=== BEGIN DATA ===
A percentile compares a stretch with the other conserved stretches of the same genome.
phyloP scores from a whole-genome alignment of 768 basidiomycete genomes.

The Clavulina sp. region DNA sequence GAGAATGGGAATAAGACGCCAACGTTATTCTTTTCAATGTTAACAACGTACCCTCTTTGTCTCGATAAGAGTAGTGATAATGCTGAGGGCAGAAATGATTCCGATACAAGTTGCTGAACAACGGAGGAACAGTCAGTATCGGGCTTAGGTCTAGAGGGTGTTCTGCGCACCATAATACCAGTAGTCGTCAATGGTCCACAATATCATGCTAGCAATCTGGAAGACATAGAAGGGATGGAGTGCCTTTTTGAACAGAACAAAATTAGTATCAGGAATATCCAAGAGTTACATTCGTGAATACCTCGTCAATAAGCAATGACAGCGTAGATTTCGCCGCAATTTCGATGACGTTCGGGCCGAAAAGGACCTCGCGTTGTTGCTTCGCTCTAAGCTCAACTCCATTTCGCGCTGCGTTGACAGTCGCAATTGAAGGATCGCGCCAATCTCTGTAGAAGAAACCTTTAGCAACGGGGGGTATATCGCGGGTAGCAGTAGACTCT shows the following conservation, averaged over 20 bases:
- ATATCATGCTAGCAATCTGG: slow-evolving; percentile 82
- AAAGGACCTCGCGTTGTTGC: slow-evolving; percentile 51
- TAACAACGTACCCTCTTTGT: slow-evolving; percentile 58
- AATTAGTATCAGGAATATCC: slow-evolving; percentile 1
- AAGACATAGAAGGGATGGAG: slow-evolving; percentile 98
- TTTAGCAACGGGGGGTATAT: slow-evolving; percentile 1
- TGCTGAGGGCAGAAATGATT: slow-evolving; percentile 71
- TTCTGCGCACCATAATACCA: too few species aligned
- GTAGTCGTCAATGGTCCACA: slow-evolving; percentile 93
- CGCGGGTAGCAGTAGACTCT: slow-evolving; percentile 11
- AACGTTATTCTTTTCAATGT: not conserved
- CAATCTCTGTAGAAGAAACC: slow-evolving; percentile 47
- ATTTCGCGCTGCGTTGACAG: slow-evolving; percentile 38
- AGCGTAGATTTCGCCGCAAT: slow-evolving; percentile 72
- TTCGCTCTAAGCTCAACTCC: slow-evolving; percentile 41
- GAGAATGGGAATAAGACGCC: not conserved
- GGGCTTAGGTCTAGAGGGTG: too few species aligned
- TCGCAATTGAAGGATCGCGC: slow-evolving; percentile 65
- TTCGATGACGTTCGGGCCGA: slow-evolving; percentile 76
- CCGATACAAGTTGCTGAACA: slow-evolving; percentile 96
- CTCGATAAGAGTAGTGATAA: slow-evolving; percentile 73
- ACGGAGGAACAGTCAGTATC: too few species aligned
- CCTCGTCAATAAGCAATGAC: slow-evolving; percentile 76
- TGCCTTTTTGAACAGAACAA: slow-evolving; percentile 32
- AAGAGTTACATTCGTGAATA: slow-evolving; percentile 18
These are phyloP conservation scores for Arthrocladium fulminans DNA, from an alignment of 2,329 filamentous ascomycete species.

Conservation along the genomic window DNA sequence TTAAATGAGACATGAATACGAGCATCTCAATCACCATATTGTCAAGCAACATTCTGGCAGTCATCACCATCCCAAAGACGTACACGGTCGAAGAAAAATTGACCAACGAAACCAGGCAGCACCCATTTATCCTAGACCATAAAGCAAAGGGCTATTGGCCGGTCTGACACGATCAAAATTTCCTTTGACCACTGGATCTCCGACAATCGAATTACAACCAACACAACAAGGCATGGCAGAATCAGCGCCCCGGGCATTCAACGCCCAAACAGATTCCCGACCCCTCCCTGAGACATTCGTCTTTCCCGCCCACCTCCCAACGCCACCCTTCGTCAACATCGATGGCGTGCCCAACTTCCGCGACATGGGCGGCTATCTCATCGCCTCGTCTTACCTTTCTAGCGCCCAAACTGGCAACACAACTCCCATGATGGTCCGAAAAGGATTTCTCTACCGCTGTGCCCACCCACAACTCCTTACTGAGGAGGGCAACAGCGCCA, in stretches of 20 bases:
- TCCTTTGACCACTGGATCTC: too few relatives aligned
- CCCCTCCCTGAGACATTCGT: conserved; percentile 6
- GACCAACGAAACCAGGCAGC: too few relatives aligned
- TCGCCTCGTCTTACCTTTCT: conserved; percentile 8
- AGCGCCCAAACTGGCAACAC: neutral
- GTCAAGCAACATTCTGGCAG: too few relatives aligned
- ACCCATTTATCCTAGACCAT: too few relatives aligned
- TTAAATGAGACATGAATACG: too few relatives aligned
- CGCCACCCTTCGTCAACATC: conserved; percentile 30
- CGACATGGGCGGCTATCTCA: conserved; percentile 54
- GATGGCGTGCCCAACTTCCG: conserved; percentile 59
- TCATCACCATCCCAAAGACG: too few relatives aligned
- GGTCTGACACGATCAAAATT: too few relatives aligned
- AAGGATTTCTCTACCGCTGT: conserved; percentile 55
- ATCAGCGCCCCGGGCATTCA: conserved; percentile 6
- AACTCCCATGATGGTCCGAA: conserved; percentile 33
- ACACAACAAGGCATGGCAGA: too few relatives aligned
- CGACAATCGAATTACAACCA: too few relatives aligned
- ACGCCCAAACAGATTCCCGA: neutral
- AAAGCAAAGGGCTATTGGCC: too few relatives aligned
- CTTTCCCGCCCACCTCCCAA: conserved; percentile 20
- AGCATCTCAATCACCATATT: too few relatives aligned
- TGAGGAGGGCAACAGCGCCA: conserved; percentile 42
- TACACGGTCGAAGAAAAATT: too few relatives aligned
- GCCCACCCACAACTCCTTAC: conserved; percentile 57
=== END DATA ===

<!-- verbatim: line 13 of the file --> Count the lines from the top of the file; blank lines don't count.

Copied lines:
- CGCGGGTAGCAGTAGACTCT: slow-evolving; percentile 11